By Harvey Tobkes

My mom and dad rented a bungalow every summer from the year that I was born till about age 13. Some of you may remember some of the streets were not paved with asphalt but filled with sand, just like living on the beach. Every spring when we went to hunt for that summer bungalow, one of the adults was sure to remember me in my baby days and remark about how I used to eat the sand. It didn’t help my bowel movements though, as I am still constipated. There are many, many fond memories I still hold. I remember:

BeachOur baseball team played on the beach, we went fishing in the bay, I made a surf board out of my mom’s ironing board and road the waves and some days they were gigantic. We had “wars” and shot little squares of roofing material from wooden guns that launched the missiles by unhooking the pulled back rubber band, we went to Playland and played ice-hockey, Baseball, Shoot a Jap, There was Poker (roll a ball into holes representing cards in a deck) and Ski-Ball; and we tried to accumulate tickets to redeem for prizes for worthless toys. It was so good, eating frozen Milky Ways, hot dogs and Knishes and lemon Ices. Mmmmmm!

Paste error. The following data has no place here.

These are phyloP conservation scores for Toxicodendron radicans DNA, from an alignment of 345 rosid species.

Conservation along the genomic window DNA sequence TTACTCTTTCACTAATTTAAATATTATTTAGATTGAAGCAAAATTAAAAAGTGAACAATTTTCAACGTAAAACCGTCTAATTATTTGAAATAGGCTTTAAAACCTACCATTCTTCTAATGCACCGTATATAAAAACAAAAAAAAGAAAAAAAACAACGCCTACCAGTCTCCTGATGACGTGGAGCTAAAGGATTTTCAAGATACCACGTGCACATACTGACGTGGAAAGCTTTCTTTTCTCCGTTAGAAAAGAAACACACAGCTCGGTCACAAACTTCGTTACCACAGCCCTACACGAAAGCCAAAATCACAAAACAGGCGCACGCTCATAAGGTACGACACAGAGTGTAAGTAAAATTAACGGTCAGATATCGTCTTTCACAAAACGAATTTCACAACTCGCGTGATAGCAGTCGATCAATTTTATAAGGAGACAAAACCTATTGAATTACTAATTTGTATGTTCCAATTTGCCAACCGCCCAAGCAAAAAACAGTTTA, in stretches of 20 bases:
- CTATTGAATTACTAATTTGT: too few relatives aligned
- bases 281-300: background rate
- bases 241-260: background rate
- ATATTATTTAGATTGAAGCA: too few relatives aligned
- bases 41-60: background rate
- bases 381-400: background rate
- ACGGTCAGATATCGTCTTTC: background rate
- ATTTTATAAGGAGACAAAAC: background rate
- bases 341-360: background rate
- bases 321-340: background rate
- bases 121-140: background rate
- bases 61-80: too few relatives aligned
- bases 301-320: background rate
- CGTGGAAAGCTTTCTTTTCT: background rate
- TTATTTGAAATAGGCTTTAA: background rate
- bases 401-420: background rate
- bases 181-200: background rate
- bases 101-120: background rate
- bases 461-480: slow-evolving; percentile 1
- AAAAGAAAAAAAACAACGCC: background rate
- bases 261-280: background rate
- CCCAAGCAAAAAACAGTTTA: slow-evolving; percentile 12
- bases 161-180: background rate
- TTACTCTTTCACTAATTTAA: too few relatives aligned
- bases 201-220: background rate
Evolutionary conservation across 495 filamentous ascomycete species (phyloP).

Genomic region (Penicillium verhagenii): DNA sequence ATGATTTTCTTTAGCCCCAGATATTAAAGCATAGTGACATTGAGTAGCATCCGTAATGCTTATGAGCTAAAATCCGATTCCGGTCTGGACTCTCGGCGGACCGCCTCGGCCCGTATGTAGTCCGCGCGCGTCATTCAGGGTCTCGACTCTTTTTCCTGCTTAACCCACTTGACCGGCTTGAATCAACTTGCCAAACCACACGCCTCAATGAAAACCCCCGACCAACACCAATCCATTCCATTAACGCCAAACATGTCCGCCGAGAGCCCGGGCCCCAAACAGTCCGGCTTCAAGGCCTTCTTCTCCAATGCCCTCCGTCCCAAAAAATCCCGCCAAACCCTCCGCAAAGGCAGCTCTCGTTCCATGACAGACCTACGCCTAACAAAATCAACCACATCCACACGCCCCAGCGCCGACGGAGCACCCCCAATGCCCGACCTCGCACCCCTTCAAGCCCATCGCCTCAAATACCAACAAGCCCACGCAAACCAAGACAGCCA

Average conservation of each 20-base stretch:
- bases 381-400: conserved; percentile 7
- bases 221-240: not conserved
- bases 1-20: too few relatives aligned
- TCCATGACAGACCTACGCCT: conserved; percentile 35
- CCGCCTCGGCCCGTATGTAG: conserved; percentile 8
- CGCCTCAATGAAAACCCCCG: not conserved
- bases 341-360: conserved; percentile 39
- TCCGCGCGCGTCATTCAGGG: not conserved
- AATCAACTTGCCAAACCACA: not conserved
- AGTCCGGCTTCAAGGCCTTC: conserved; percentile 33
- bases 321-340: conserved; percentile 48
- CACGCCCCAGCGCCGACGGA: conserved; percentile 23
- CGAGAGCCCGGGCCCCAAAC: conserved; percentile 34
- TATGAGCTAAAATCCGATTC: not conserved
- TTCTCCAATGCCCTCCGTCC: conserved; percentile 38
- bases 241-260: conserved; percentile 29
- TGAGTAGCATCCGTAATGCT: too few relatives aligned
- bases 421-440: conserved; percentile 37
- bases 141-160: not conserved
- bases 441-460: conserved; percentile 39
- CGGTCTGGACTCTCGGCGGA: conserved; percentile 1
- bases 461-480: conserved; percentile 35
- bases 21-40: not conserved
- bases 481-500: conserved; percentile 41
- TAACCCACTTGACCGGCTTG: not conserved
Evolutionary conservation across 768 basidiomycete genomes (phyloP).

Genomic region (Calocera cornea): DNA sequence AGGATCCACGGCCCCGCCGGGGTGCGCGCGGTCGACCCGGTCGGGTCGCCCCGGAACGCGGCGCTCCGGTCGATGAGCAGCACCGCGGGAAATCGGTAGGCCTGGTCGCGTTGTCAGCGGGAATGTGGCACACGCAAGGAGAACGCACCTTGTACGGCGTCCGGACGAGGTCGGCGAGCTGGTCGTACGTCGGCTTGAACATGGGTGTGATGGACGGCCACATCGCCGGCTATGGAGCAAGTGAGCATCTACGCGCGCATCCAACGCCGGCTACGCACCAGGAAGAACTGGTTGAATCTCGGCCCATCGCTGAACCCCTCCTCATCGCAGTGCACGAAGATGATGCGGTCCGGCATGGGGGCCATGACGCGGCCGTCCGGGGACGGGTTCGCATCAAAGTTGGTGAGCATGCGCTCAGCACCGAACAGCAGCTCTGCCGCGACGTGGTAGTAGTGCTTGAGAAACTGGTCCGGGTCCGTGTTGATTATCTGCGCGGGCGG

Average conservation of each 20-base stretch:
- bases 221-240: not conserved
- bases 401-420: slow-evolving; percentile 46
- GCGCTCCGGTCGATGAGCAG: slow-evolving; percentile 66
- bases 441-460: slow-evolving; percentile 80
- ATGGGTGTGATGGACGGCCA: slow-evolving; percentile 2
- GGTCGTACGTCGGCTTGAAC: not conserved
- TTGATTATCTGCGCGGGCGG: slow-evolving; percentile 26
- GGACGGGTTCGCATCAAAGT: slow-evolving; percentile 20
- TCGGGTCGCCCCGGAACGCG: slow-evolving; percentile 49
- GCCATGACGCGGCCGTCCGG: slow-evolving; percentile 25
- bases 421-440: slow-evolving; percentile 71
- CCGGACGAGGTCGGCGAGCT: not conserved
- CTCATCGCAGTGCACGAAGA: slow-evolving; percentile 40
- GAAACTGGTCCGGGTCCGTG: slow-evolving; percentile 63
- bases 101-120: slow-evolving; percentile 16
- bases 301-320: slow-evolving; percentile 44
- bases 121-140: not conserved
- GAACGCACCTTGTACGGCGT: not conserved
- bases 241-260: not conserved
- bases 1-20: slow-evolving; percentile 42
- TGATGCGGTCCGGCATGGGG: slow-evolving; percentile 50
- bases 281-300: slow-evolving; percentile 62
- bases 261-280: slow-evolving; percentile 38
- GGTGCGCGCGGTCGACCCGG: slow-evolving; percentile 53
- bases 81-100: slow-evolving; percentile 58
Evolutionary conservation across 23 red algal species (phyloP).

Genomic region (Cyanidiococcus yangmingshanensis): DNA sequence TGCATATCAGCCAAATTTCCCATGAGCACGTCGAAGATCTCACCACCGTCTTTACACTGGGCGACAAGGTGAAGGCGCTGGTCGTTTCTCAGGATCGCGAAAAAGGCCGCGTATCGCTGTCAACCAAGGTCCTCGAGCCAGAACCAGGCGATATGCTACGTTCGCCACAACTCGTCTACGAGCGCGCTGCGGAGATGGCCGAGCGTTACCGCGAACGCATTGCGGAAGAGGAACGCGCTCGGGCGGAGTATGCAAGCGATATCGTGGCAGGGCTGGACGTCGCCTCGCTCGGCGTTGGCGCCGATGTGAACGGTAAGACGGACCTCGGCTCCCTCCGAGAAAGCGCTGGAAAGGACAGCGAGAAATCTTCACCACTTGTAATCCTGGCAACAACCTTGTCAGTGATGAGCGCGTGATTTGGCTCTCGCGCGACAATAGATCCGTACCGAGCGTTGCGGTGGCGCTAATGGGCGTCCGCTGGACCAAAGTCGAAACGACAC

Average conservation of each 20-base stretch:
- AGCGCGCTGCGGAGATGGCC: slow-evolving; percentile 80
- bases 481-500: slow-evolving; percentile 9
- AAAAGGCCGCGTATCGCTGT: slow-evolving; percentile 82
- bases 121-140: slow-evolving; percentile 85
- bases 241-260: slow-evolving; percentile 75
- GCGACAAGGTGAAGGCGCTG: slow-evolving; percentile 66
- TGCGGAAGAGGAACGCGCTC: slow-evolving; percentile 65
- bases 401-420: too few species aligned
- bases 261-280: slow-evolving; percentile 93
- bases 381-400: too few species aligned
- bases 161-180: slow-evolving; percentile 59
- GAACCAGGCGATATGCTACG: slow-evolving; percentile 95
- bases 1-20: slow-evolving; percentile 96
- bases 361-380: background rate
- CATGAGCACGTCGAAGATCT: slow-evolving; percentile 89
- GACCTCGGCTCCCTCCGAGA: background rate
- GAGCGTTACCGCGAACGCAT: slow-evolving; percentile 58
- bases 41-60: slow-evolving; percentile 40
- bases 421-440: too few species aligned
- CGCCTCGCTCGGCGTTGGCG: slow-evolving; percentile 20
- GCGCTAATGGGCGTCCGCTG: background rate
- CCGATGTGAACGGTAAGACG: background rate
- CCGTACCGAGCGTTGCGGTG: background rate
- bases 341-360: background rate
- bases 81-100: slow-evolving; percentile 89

We used to watch the teenagers jitterbug to songs like “Tisket a Tasket” and “In the Mood.” As I got a little older one of the games we played was camping under the boardwalk at advantageous spots to be able to peer through the boards and look up at the girls legs as they walked along.

There were so many activities and things to do that I could fill a book, but this I must relate to you: Once, and only once, my dad took me fishing in lower Rockaway from the Jetty (a government project that was made by laying in some huge boulders) and extending them a good distance into the ocean. Fortunately, one of dad’s friends accompanied us; he was a physician, and an avid fisherman, so he was teaching me how to cast my line from the rocks into the ocean. On my first try, I heaved the rod with all my strength and lo and behold my hook caught my dad in his ear and he was bleeding profusely. Of course, I was so ashamed, distressed and anguished at the thought that I might have a father with one ear, I was ready to jump into the surf, but lucky for us the doc had a cutting pliers in his tackle box made for just such a catastrophe, and he snipped the hook but that ended the fishing expedition for the day. However, on the way home, my father always being an upbeat guy, like all the Tobkeses, stopped at a fish market and chose some fresh, good-sized Flounder, so we did eat well that evening.

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